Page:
On 12th May, a new law came into force in Spain requiring companies to keep a daily record of the working hours of their employees. The Spanish Ministry of Labour has assured that there will be no sanctions for business that don’t immediately comply with the working hours directive as long as they can show that negotiations are still underway with the workers on how to implement it. Here is an overview of the new Spanish labour law for recording all employees’ working hours.
What the law says about the new rules:
1. The company is obliged record the daily working hours of all its workers. This record must include the start and end times of the workday. Example templates are available for these records at the end of this article, but the employer should make sure that their document does not come with example data or references to standard schedules which may not apply to their specific business. The template must be empty, or else it might be understood that the employee is being forced to work those hours.
The purpose of this new labour law is to make clear what overtime workers are doing. In the process, it will also be a record of what interruptions there are in the employees’ workday, such as lunchtime and other breaks that are not considered effective working time.
2. As for how the registration system will work, the law does not establish any obligation for the use of one system or another. It has left the nitty-gritty to collective bargaining, reasoning that it will be regulated in the collective labour agreements of each profession (convenios colectivos). If there is no such regulation in the collective agreements, a decision will be made by the employer after consultation with the legal representatives of the workers, if such representation exists in the company, e.g. a trade union.
For the rest of the companies, they must opt for the system they consider most suitable for their activity, although if there is a Workers' Committee or Personnel Delegates, they must be consulted beforehand.
In any case, said registration system, whichever one is chosen, must guarantee the authenticity and integrity of the working times register. In those cases in which the clocking in and clocking out must be carried out by means of geolocation systems because of the specific nature of the job, the right to privacy of persons and the personal and digital data of the worker must be respected.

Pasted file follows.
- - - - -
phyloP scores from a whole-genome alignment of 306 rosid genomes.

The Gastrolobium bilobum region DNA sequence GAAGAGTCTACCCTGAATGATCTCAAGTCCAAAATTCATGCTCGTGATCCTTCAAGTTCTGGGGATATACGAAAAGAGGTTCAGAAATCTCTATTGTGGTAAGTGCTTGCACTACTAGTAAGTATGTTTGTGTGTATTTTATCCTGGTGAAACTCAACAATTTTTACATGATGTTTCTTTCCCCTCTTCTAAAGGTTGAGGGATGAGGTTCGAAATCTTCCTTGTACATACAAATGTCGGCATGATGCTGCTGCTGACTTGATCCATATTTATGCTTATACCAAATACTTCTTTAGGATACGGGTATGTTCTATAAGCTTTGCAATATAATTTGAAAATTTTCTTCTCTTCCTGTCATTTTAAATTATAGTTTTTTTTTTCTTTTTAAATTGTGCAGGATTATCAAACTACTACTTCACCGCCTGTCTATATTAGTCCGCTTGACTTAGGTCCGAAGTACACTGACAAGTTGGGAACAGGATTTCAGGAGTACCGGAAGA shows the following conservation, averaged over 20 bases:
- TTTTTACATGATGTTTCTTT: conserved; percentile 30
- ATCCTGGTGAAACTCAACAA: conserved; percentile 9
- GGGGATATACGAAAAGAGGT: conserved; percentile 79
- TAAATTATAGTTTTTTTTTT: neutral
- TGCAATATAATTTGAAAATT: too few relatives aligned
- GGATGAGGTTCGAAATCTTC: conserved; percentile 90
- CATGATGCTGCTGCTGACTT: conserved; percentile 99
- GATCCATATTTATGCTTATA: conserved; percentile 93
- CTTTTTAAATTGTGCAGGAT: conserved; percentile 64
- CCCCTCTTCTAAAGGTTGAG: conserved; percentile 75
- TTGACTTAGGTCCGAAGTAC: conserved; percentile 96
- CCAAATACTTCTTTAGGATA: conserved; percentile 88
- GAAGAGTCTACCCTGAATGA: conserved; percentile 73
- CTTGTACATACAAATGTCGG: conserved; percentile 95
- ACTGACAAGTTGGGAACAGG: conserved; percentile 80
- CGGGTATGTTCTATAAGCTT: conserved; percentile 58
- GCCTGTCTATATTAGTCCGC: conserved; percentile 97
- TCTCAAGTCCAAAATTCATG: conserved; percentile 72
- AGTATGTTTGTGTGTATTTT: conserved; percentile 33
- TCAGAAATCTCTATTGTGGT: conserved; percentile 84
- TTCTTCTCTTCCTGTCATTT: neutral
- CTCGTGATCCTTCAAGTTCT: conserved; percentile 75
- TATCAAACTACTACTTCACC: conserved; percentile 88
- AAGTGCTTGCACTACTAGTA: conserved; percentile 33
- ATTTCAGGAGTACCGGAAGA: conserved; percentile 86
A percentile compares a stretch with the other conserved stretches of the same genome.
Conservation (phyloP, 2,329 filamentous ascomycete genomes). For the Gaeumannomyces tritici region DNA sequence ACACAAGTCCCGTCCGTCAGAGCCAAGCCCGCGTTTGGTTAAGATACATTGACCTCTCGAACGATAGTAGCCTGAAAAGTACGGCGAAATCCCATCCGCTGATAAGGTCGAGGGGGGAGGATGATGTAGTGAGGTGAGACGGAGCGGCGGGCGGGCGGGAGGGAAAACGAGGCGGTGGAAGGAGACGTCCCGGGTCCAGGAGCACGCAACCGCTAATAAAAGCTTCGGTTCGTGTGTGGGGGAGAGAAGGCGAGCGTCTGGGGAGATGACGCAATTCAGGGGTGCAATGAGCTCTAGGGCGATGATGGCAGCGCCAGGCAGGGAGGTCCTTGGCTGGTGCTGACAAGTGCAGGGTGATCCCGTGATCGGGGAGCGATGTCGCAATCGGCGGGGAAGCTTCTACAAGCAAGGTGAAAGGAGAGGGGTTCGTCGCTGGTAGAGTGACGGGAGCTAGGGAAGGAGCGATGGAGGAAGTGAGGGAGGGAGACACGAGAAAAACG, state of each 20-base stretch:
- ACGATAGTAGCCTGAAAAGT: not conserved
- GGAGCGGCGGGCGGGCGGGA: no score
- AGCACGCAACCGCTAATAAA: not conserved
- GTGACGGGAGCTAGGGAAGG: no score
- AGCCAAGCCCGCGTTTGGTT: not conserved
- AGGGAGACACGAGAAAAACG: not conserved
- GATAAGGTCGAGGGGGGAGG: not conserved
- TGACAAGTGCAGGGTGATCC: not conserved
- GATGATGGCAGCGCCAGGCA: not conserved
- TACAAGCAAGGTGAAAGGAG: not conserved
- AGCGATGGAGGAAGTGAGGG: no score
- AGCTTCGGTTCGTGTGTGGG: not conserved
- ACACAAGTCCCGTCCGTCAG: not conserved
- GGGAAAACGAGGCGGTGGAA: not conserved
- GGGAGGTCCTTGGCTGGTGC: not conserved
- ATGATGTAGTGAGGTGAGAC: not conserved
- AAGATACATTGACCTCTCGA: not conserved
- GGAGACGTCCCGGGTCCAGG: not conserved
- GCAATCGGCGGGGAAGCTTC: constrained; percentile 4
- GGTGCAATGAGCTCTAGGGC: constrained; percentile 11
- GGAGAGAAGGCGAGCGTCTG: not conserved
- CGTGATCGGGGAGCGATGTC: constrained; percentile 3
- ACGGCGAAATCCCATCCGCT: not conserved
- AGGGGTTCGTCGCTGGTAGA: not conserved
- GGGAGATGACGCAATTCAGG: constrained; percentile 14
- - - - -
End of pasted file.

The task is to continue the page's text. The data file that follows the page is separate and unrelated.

3. The company must keep these daily records on file for four years, and they will remain at the disposal of any workers who request it, as well as the legal representatives of the workers, and the Labour and Social Security Inspectorate.
This rule does not, however, have a direct effect on the employee's salary. It only serves as a system of control and will allow inspectors to have a better grasp on company hours, but it will not directly influence employee payrolls. Payment for working overtime in Spain must be negotiated in the contract and justified using this mandatory recording of working hours.
Some important rules to remember
- There must be a gap of at least twelve hours between the end of one working day and the beginning of the next.
- Companies that fail to comply with the mandatory registration law will be fined for each employee whose hours they are not recording. But don't panic: at the moment there will be no sanctions for non-compliance. The Labour Inspectorate does not plan to launch a specific follow-up campaign either, but in order to pave the way, and given the scale of the change that will have to take place within many companies, it will give more scope for this change to be negotiated as long as necessary between employers and their employees.
- The fines, when they do eventually come into effect, can go from 626 euro for a light infraction up to 6,250 euro if it is serious.
- This record of hours applies to any employee of any company regardless of how many hours they work and at what time, or whether they work from home or in the actual place of business.
- This law does not apply to self-employed workers.
Free templates for recording working hours in Spain
Here are some free templates of the forms that you can use in your business to keep track of employees’ working hours. They are split into two types – those for working days with a lunch break of an hour or more, which is the most typical type of work contract in Spain, and is a type of split shift known as the ‘jornada partida’; and those for working days with a shorter break of about 15 minutes, or no break at all, known in Spanish as the ‘jornada continua’.